How it will happen, Lisa Blackwell
Maytree Press, 2022 £8.00
What happens when a poet writes about personal experience using ‘you’ instead of ‘I’? There’s no escape from ‘you’ in these sixteen prose poems which take you (the reader, that is) through the poet’s life, from age four onwards. In the early poems, age is significant, right there at the start of each piece —
It is your parents’ wedding day. You are four years old. [‘Confetti’]
You are thirteen. [‘Green custard’]
You are almost ten years old, an early developer. [‘Stick insect’]
It’s like being prodded by a determined finger: you, you, you. Yes, this is about the poet but it’s also pushing out into your space, your memories. My memories. I’ve never had a stick insect but that’s not what ‘Stick insect’ is about: it’s about developing breasts, about men and boys and what to do with strange new feelings. That resonates with me.
When the narrator is twenty-six, her chronological age vanishes from the poems. But the life-experiences are still presented from the perspective of ‘you’: marriage, death of a close friend, childbirth, funerals, a mix of incidents in a larger life. These are events most of us have known in some way. We recognise the emotions (often painful) that drive the poems.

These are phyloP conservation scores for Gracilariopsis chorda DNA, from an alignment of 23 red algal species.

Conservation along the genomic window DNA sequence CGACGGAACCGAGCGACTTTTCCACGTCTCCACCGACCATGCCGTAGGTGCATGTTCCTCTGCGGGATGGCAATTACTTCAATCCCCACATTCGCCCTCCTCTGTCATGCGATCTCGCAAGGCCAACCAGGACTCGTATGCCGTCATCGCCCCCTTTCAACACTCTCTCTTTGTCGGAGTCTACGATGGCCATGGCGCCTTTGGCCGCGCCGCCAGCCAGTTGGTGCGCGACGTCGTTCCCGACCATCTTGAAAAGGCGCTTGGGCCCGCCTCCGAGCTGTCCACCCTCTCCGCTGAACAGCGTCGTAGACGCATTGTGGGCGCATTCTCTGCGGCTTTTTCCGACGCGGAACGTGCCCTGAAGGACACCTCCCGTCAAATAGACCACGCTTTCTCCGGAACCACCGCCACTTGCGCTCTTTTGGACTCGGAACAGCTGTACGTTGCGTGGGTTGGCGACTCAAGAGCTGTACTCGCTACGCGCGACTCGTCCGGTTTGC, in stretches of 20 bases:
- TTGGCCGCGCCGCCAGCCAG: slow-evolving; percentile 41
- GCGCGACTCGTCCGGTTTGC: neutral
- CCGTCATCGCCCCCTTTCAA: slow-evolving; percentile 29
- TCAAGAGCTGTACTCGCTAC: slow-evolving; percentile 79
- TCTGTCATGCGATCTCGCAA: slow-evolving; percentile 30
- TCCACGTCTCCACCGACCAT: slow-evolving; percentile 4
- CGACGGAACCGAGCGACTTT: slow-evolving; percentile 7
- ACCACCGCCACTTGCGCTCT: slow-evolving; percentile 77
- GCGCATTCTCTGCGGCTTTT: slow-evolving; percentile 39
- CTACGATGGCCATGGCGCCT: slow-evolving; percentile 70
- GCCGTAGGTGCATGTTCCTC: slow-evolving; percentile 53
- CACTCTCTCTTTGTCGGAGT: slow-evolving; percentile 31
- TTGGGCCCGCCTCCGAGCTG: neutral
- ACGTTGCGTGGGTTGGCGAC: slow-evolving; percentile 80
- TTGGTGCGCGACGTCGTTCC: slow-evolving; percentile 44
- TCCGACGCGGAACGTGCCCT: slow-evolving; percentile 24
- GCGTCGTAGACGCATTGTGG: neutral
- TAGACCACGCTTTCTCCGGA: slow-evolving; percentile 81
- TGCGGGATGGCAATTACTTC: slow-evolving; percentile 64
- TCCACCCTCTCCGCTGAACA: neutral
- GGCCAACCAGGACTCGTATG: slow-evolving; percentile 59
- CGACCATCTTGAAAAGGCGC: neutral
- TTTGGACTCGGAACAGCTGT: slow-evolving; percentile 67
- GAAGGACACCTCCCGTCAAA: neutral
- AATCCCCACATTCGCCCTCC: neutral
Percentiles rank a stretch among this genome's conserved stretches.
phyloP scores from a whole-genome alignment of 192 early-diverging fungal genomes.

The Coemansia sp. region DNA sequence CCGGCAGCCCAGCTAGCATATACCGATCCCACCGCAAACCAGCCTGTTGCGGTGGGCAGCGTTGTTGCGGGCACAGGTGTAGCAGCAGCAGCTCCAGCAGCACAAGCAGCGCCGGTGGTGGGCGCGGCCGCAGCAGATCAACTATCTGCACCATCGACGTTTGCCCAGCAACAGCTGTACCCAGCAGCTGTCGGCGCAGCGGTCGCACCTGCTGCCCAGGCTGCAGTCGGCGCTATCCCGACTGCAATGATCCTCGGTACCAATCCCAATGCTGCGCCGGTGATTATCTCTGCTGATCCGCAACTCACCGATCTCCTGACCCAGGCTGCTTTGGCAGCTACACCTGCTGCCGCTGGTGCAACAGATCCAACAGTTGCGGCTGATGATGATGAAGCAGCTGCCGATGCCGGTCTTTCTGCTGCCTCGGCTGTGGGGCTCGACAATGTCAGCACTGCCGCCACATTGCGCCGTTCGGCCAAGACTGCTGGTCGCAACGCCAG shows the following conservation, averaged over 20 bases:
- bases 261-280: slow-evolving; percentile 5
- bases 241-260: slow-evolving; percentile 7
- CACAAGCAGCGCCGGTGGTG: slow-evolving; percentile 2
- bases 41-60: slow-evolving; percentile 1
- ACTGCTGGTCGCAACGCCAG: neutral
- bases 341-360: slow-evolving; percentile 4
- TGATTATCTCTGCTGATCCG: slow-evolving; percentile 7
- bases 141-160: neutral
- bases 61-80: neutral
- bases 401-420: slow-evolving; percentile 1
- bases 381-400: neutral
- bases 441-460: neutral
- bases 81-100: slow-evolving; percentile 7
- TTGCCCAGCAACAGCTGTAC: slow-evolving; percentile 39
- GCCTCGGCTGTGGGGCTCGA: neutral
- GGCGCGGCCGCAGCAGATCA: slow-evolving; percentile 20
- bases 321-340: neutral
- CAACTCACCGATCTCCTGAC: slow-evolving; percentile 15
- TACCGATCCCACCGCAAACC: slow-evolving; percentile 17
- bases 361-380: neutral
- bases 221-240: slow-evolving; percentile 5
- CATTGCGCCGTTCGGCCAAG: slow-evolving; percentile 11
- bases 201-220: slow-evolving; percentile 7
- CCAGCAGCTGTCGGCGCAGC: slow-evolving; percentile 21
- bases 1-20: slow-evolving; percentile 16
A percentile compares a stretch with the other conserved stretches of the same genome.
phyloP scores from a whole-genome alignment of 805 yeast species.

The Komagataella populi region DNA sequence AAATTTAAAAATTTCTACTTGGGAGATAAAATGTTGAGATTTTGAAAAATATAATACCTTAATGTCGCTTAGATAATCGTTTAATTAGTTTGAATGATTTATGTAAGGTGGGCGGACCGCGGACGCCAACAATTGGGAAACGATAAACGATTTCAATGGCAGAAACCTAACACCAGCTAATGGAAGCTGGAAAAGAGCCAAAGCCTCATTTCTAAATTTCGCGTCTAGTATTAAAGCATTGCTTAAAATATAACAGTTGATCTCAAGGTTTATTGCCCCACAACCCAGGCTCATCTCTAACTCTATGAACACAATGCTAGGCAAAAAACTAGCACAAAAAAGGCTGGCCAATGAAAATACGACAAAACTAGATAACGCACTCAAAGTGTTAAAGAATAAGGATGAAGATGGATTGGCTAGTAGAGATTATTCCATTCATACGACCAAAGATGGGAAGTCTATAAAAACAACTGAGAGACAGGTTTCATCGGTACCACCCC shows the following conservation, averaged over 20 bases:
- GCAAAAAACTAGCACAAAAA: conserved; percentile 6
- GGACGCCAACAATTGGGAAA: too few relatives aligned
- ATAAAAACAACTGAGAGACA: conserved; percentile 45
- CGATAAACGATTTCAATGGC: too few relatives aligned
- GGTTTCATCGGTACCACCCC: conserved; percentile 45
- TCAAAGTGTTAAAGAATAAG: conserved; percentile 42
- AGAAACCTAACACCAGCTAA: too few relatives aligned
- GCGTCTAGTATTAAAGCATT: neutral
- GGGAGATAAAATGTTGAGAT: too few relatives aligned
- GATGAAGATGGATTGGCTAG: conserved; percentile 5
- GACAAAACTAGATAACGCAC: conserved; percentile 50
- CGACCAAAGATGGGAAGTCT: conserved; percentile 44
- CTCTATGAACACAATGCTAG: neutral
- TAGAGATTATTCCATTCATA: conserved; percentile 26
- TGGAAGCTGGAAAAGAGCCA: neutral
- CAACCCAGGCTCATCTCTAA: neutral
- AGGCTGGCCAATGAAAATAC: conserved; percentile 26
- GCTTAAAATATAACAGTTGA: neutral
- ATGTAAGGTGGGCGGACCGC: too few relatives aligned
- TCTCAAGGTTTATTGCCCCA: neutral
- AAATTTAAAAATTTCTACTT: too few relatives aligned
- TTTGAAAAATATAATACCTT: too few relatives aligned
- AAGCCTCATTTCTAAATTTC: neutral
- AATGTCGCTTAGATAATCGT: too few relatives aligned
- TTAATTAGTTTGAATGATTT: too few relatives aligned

Would these poems have had the same impact if Blackwell opted for ‘I’? The ‘you’ has the effect of distancing her from anecdote; it’s as though she’s an objective observer, watching how ‘you’ react in the real world. This, and the edge-of-seat use of the present tense, draw me — her reader — in more closely, to share her remembered experience.
The following quotation is from ‘How it will happen’, the title poem and nine-part sequence on a friend’s death, after hearing the news at work —
You go home on the train. Out of the window the
black bare tree branches reach their very nerve
endings into the greying sky. And you read and take
your blank self someplace else and almost miss your
train stop and have to rush out of the door as it’s
The consistency of ‘you’ holds me to each page, to the whole pamphlet. It’s compelling in its insistence. It’s disturbing. It’s good.